tary furnish a copy of the horse
railroad bill of 1882. Carried.
Minister Kapena asked Mr. Wilder
to furnish tho House with informa
tion respecting the proposed railroad
Mr. Wilder said it would require
37 miles of lino from Ilamakua to
Hilo. The distance in straight line
was only 27 miles, but it would be
impossible to cross a number of
gulches. Seventy miles of rail would
be required from Hilo to Kukuihaelc.
ORDER Or THE DAY.
Second reading of the bill . for
registration and indentification of
Minister Neumann said Mr. Pres
ton was counsel for a number of
Chinese residents, he would ask the
bill be postponed until after Mr.
Preston's arguments had been heard.
A special committee was appointed
to hear the petitions, counsel .as
follows: Attorney General, Cecil
Brown, Dominis. . Kanoa and Pilipo.
Second ieadingof a bill to amend
Chapter 1 Section 7 relating to
Government holidays. Referred 'to
Committee on Commerce.
The House adjourned at 4:30
Thursday, May 29.
The House assembled at 1 1 sr.
After prayer "by the Chaplain, the
minutes of the preceding day were
read and approved.
Mr. Kamakele presented a peti
tion relating to the sale of Govern
ment lands. Referred to Committee
on Internal Improvements.
Mr. Richrdson, a petition relating
to currency. Referred to Cunency
Minister Gulick presented his re
port for the past biennial period in
Mr. Aholo gave notice of a bill to
regulate the payment of parties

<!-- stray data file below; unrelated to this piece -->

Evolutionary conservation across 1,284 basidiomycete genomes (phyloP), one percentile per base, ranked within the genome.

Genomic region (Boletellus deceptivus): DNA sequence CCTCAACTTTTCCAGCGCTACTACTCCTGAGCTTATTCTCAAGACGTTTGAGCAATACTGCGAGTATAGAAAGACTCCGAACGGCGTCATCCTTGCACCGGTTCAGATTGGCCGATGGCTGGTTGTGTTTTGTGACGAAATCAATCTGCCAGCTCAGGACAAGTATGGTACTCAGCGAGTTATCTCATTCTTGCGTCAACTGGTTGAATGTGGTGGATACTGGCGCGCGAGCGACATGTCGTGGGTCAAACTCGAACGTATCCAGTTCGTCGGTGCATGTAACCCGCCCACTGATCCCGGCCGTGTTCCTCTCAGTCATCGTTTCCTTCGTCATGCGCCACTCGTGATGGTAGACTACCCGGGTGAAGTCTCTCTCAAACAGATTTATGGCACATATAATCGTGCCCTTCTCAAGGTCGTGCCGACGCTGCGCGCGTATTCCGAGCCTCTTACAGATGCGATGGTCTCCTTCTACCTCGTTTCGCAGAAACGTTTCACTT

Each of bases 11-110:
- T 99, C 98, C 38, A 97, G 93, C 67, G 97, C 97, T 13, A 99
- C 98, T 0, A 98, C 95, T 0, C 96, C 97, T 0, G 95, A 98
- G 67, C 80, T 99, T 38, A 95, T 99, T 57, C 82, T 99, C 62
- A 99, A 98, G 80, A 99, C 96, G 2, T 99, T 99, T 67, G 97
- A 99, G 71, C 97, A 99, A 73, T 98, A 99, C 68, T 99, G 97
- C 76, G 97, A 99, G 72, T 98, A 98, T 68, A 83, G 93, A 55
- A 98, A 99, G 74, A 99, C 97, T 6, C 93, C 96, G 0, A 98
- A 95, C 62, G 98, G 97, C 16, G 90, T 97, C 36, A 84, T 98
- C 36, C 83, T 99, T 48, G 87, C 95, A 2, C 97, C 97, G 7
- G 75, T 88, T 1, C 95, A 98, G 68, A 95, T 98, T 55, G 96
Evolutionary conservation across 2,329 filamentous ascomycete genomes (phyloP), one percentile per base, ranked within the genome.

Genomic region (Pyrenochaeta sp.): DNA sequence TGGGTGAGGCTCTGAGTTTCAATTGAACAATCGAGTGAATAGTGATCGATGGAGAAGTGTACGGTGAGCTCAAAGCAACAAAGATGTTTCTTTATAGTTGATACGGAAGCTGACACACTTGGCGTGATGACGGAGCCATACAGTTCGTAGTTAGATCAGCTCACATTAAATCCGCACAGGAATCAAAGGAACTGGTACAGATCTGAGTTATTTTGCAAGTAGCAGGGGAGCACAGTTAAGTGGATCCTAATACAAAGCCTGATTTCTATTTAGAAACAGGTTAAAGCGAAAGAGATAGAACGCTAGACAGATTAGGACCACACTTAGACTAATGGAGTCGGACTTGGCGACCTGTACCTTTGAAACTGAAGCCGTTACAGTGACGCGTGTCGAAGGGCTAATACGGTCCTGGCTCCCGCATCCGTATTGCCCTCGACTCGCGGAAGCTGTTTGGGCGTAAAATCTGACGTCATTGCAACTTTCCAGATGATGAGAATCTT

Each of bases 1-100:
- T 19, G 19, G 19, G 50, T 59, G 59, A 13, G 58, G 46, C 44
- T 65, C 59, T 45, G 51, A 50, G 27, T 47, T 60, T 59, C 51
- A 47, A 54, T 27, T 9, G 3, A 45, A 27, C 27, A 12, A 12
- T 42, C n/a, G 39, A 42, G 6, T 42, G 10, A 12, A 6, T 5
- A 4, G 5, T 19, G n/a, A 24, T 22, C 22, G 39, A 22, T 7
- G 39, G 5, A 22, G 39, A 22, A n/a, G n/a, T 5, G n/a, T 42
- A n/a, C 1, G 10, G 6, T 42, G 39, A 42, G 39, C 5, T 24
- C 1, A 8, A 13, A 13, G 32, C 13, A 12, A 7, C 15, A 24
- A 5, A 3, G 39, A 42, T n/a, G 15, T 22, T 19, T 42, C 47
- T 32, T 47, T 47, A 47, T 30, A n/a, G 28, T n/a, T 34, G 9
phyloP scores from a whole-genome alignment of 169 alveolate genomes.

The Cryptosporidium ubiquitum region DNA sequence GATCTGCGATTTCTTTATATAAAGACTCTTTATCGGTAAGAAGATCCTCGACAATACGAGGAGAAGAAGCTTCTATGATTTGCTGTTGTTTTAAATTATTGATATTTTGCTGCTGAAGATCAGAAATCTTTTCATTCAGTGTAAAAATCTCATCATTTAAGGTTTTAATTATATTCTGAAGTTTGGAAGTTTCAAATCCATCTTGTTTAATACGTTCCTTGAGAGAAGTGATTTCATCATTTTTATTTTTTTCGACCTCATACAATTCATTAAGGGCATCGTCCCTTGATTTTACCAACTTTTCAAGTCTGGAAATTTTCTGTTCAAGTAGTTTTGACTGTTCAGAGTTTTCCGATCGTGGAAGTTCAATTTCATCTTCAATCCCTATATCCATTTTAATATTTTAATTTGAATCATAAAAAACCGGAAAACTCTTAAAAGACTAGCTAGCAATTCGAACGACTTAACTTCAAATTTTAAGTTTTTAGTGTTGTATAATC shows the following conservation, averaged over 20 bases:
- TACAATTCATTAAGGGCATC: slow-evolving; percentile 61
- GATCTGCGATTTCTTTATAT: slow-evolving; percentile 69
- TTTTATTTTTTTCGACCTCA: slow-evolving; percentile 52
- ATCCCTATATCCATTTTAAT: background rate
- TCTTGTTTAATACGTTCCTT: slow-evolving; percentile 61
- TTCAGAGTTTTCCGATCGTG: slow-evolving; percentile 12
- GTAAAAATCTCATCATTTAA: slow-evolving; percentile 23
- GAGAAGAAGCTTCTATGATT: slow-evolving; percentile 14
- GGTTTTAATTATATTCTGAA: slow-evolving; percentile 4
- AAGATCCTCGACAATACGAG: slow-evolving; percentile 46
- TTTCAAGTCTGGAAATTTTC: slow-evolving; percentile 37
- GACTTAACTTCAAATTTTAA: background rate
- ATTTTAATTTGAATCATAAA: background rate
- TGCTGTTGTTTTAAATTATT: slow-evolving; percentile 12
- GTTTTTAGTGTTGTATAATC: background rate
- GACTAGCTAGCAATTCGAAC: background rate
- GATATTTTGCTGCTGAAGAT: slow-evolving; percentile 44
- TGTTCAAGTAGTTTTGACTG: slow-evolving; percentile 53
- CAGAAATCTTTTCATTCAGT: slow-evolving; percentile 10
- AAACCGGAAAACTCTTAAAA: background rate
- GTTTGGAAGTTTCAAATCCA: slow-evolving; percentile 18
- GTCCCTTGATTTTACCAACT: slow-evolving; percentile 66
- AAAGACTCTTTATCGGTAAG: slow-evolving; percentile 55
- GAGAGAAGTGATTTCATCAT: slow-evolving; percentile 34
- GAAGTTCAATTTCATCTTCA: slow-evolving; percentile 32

serving under labor contract.
Mr. Aholo asked whether the Sec
retary had obtained tramway bill of
1882, according to a resolution
passed the previous day. Secretary
Pierce handed the document to the
Mr. C. Brown read first time the
following bills: to amend Sections
17, 18, Chapter 55 of the Penal Code ;
to amend Sections G, 7, 8, relating
to the carrying of passengers between
the Islands of this Kingdom. Both
bills passed to second reading.
Mr. Nahinu read first time t a bill
to amend Sections 387, 389, 390,
394, 395, 39G, and to repeal Sections
388, 391, 392, relating to the Kono
hiki sea fisheries. Passed to second
The President said he had re
ceived a communication from Rev.
J. A. Cruzan, extending an invita
tion to the members of the House
to participate in the exercises ar
ranged for Memorial Day, and ask
ing them to adjourn over Friday
Mr. W. O. Smith moved tlie Sec
retary acknowledge the receipt of